Sharing is Caring, Unless It's Your Sadness on Social Media


The results are in: what you see on social media affects your mood.  Last year, Facebook controversially altered 700,000 users feeds, filtering only positive images/posts or negative ones and gauged how this affected the users who viewed them.  And. It. Did.

If our mood is so easily influenced by how others think and feel, then why are we sharing so much of our misery?  What does it say about us if we spend more time whining about the rain ruining our planned trip to the park than genuinely enjoying the time we still get to spend with our family, even if it takes place indoors?  

Sharing is great, but we've clearly taken it above and beyond any level the creators of social media intended.  Positivity is contagious but, clearly, so is our negativity.  It's an easy enough concept to swallow.  You're driving down the highway when a guy speeds up from behind you and cuts you off with inches to spare.  You yell and scream, but he can't hear you.  You turn off of the highway and instead of letting the lady standing on the street corner cross, you plow on through.  On a normal occasion, you would have been more than happy to let her cross; you'll still get to where you're going faster than she will.

So, how can we reduce our "Negativity Footprint" on the Internet?  Here's some ideas I've devised to encourage only positive posts flooding your News Feed.

Evaluate Your Posts

1.  Does this post serve only as a sounding board to blast the bad things in my life?
It feels good to rant.  I am a ranter and can rattle on with the best of them.  If you've had enough of listening to me, I can find someone else knew to start with and start all over again.  Calling someone on the phone and ranting is one thing; there's no transcript preserved until the end of time to remind me of every sad thing I had to say.  Twitter doesn't give you that option.  You can delete what you said, but that imprint you left on the Internet is out there floating in the ether.  Ranting can clear your mind but if you have to go back and read what you read, you're bringing yourself back to that place.

2.  Am I really just trying to find an excuse to talk about myself?
If you find yourself answering yes to this question...do I really need to tell you to delete this one or do you need me to say it?  Okay, all right.  DELETE THIS POST.  Just hold down the backspace key all the way to the top.  I have faith you can find ways to talk about yourself that don't make you sound like a whiner.

3. Will this post make me cringe one year from now?
With the recent Facebook launch of the "On This Day" app, your posts from the dawn of Facebook are there in all their glory for you to agonizingly relive.  I am personally afflicted with the "heavy emo song lyric" status past.  It's gut wrenching.  I want to slap Jen circa 2008 and remind her that ALL of her followers can see that post.  Not just him.  (Isn't there always a him when you're 19?)  And what's more likely is that they are seeing it and getting the message while he hasn't even logged into Facebook for the past three weeks.  Picture yourself in the future hanging your head in shame and humiliation and it quickly becomes much easier to avoid sharing your sadness/anger/embarrassment.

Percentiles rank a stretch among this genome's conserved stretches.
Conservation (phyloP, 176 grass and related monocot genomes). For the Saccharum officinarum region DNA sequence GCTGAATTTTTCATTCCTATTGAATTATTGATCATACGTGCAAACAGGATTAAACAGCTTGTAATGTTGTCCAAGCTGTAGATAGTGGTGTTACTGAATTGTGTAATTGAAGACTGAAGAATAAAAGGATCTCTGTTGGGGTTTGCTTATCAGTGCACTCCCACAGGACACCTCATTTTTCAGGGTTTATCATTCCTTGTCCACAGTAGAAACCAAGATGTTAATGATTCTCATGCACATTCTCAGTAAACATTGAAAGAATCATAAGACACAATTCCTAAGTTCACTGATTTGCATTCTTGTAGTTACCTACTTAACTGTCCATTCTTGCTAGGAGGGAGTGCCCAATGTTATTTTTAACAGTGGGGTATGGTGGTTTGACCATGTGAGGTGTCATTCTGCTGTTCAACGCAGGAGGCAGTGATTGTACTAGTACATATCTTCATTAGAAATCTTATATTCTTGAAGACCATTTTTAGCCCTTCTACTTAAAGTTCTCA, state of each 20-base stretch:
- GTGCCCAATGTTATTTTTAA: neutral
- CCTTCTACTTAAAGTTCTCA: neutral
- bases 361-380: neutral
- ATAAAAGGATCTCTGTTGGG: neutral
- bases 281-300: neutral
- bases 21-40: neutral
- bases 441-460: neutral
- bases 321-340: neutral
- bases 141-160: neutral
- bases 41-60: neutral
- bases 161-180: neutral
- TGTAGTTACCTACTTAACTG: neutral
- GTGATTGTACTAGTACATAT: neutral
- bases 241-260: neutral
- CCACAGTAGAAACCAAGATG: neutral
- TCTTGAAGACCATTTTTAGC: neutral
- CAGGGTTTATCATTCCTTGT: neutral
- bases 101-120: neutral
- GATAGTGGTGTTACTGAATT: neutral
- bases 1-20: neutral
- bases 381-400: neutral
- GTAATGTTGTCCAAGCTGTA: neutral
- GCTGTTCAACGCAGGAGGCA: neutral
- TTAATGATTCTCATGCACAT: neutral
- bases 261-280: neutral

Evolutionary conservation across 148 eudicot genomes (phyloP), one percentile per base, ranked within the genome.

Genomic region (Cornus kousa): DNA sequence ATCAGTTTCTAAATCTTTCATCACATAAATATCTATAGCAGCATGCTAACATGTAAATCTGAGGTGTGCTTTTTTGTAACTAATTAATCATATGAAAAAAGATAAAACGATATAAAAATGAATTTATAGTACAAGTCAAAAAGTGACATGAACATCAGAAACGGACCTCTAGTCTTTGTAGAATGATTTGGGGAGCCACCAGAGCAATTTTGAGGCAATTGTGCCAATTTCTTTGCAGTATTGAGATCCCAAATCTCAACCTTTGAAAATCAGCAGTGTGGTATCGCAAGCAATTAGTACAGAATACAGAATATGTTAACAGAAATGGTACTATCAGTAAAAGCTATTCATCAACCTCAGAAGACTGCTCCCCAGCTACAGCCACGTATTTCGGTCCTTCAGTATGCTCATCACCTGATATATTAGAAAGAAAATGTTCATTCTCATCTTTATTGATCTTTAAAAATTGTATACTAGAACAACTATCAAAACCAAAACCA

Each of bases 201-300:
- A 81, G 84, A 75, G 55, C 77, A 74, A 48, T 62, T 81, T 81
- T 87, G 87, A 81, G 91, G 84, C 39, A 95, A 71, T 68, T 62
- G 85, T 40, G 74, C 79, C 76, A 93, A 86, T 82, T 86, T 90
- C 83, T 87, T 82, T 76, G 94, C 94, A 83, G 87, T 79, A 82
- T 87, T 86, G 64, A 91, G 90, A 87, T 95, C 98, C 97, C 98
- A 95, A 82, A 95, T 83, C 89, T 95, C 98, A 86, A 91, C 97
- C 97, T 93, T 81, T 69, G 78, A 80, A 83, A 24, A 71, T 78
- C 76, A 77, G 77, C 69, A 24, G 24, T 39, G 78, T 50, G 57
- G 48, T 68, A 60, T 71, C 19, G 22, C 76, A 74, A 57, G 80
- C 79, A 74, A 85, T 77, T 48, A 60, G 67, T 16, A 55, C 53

Remember the Last Negative Post You Read

The guy who parked next to you in high school's last post detailed the line he stood in all day long at the DMV only to exit the building and find his car was flat and there is absolutely positively no one in this world having a worse/more difficult life/day then he is.

Insert painful wince here.  Am I going to tell him or are you that there are children starving somewhere?  When you're in a bad mood, it rarely helps to hear that someone out there has it worse than you.  Sure, it's true, but it doesn't really change much.  I think instead if we remembered the reaction we had to the last time someone whined loudly, we'd be less likely to broadcast our own complaints.

Take Into Account How Much Time You've Thought About This

Social media is all about the now.  If you have to spend this much time trying to figure out whether this post is worthy, then the answer is it isn't.  Pure and simple.

Unfollow the Negative Nancy

Since it's already been proven that the junk our friends are posting bums us out, remove it from your News Feed.  Unfollow Negative Nancy or click that little arrow above the post and request that Facebook hides these types of posts from that particular friend.  Facebook tracks the posts and pages you pay most attention to and will place these front and center on your News Feed in an attempt to keep you clicking away.  If you can't see the bad posts, then Facebook can't publish them for you.  Design your own positive News Feed!

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Think twice before you complain about your car troubles or frustrating coworker on social media and instead share a beautiful sunset.  Post about the guy who pulled over and helped you change your tire.  Remind your followers, and yourself, that there are good people in the world.  And you're one of them!

Interested in reading more on the study mentioned above?  Check it out here: Detecting Emotional Contagion in Massive Social Networks

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